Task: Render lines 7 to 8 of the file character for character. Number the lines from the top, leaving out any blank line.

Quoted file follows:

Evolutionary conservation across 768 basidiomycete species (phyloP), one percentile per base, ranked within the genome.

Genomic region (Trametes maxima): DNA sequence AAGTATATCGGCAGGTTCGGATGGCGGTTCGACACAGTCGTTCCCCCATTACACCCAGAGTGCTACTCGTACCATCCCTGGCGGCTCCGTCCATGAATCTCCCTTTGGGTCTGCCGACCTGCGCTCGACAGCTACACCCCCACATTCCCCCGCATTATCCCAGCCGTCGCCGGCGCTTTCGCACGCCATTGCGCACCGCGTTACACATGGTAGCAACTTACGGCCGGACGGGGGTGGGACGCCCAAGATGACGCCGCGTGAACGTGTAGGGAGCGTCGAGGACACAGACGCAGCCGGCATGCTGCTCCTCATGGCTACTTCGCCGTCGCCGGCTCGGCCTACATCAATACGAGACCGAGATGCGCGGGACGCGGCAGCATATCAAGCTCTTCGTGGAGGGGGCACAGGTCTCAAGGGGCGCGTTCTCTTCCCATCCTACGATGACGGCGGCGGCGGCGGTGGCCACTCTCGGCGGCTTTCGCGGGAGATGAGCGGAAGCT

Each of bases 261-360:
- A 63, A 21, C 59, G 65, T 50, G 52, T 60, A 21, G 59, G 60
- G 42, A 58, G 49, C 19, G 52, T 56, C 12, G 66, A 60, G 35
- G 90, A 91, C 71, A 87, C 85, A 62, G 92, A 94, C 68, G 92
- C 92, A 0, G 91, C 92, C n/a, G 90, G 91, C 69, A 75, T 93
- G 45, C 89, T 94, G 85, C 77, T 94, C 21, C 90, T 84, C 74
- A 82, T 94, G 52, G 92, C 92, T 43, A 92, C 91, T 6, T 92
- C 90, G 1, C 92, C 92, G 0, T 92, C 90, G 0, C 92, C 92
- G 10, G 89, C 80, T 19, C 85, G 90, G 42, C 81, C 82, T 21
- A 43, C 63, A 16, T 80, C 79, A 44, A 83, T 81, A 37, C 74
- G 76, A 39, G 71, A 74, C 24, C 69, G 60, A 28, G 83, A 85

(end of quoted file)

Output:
- C 92, A 0, G 91, C 92, C n/a, G 90, G 91, C 69, A 75, T 93
- G 45, C 89, T 94, G 85, C 77, T 94, C 21, C 90, T 84, C 74